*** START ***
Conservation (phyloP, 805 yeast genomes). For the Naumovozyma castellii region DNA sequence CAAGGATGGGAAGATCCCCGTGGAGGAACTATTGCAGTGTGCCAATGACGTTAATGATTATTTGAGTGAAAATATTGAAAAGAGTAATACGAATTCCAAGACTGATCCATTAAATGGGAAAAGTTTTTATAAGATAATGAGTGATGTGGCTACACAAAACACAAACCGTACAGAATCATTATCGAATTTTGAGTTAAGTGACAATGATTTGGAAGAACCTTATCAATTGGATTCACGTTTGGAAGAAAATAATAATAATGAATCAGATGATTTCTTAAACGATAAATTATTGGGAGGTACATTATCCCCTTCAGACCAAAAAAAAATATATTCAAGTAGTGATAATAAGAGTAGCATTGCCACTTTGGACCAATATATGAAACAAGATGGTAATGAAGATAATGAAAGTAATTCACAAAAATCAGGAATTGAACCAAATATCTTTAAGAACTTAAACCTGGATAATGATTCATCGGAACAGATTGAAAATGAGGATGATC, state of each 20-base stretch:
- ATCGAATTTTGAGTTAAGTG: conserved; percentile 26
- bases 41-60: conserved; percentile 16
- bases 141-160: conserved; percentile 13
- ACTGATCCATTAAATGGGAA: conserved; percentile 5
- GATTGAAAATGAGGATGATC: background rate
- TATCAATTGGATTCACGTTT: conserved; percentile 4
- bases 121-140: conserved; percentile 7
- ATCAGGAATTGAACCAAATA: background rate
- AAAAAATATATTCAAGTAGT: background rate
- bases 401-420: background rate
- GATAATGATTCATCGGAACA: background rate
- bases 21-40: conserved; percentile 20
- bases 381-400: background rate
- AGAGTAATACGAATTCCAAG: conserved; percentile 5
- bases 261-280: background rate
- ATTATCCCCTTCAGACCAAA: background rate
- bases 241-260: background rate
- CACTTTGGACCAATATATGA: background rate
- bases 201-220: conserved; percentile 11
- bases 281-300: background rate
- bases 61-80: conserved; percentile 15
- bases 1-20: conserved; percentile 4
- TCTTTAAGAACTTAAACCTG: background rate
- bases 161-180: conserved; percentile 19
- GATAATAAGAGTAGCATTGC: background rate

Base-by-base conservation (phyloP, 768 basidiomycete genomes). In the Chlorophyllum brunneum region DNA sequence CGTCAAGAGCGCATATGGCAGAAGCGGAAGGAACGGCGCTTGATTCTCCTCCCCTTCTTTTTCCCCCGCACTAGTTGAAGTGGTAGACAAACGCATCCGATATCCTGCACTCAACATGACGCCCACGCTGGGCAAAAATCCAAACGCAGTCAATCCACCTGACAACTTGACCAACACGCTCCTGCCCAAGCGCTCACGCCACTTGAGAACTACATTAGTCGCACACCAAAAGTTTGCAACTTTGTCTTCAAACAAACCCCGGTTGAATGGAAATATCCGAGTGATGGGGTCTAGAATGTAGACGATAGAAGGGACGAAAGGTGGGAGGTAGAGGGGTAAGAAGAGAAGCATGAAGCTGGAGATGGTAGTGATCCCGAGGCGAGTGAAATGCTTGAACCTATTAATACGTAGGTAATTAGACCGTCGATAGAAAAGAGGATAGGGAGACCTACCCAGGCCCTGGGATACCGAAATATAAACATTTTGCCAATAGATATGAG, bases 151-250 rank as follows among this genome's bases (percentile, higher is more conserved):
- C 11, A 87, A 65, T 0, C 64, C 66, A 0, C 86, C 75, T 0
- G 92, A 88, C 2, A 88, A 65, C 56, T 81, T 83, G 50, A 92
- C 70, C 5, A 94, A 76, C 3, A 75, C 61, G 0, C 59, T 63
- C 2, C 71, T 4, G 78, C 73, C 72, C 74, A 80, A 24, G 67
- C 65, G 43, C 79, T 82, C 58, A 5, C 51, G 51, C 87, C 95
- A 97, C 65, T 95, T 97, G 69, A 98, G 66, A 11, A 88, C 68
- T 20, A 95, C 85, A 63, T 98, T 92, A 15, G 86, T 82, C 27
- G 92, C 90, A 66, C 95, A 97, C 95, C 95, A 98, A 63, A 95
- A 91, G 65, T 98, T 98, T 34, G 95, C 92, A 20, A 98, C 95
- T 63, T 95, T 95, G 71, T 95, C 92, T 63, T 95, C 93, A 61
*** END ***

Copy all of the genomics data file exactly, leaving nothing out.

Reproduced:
Conservation (phyloP, 805 yeast genomes). For the Naumovozyma castellii region DNA sequence CAAGGATGGGAAGATCCCCGTGGAGGAACTATTGCAGTGTGCCAATGACGTTAATGATTATTTGAGTGAAAATATTGAAAAGAGTAATACGAATTCCAAGACTGATCCATTAAATGGGAAAAGTTTTTATAAGATAATGAGTGATGTGGCTACACAAAACACAAACCGTACAGAATCATTATCGAATTTTGAGTTAAGTGACAATGATTTGGAAGAACCTTATCAATTGGATTCACGTTTGGAAGAAAATAATAATAATGAATCAGATGATTTCTTAAACGATAAATTATTGGGAGGTACATTATCCCCTTCAGACCAAAAAAAAATATATTCAAGTAGTGATAATAAGAGTAGCATTGCCACTTTGGACCAATATATGAAACAAGATGGTAATGAAGATAATGAAAGTAATTCACAAAAATCAGGAATTGAACCAAATATCTTTAAGAACTTAAACCTGGATAATGATTCATCGGAACAGATTGAAAATGAGGATGATC, state of each 20-base stretch:
- ATCGAATTTTGAGTTAAGTG: conserved; percentile 26
- bases 41-60: conserved; percentile 16
- bases 141-160: conserved; percentile 13
- ACTGATCCATTAAATGGGAA: conserved; percentile 5
- GATTGAAAATGAGGATGATC: background rate
- TATCAATTGGATTCACGTTT: conserved; percentile 4
- bases 121-140: conserved; percentile 7
- ATCAGGAATTGAACCAAATA: background rate
- AAAAAATATATTCAAGTAGT: background rate
- bases 401-420: background rate
- GATAATGATTCATCGGAACA: background rate
- bases 21-40: conserved; percentile 20
- bases 381-400: background rate
- AGAGTAATACGAATTCCAAG: conserved; percentile 5
- bases 261-280: background rate
- ATTATCCCCTTCAGACCAAA: background rate
- bases 241-260: background rate
- CACTTTGGACCAATATATGA: background rate
- bases 201-220: conserved; percentile 11
- bases 281-300: background rate
- bases 61-80: conserved; percentile 15
- bases 1-20: conserved; percentile 4
- TCTTTAAGAACTTAAACCTG: background rate
- bases 161-180: conserved; percentile 19
- GATAATAAGAGTAGCATTGC: background rate

Base-by-base conservation (phyloP, 768 basidiomycete genomes). In the Chlorophyllum brunneum region DNA sequence CGTCAAGAGCGCATATGGCAGAAGCGGAAGGAACGGCGCTTGATTCTCCTCCCCTTCTTTTTCCCCCGCACTAGTTGAAGTGGTAGACAAACGCATCCGATATCCTGCACTCAACATGACGCCCACGCTGGGCAAAAATCCAAACGCAGTCAATCCACCTGACAACTTGACCAACACGCTCCTGCCCAAGCGCTCACGCCACTTGAGAACTACATTAGTCGCACACCAAAAGTTTGCAACTTTGTCTTCAAACAAACCCCGGTTGAATGGAAATATCCGAGTGATGGGGTCTAGAATGTAGACGATAGAAGGGACGAAAGGTGGGAGGTAGAGGGGTAAGAAGAGAAGCATGAAGCTGGAGATGGTAGTGATCCCGAGGCGAGTGAAATGCTTGAACCTATTAATACGTAGGTAATTAGACCGTCGATAGAAAAGAGGATAGGGAGACCTACCCAGGCCCTGGGATACCGAAATATAAACATTTTGCCAATAGATATGAG, bases 151-250 rank as follows among this genome's bases (percentile, higher is more conserved):
- C 11, A 87, A 65, T 0, C 64, C 66, A 0, C 86, C 75, T 0
- G 92, A 88, C 2, A 88, A 65, C 56, T 81, T 83, G 50, A 92
- C 70, C 5, A 94, A 76, C 3, A 75, C 61, G 0, C 59, T 63
- C 2, C 71, T 4, G 78, C 73, C 72, C 74, A 80, A 24, G 67
- C 65, G 43, C 79, T 82, C 58, A 5, C 51, G 51, C 87, C 95
- A 97, C 65, T 95, T 97, G 69, A 98, G 66, A 11, A 88, C 68
- T 20, A 95, C 85, A 63, T 98, T 92, A 15, G 86, T 82, C 27
- G 92, C 90, A 66, C 95, A 97, C 95, C 95, A 98, A 63, A 95
- A 91, G 65, T 98, T 98, T 34, G 95, C 92, A 20, A 98, C 95
- T 63, T 95, T 95, G 71, T 95, C 92, T 63, T 95, C 93, A 61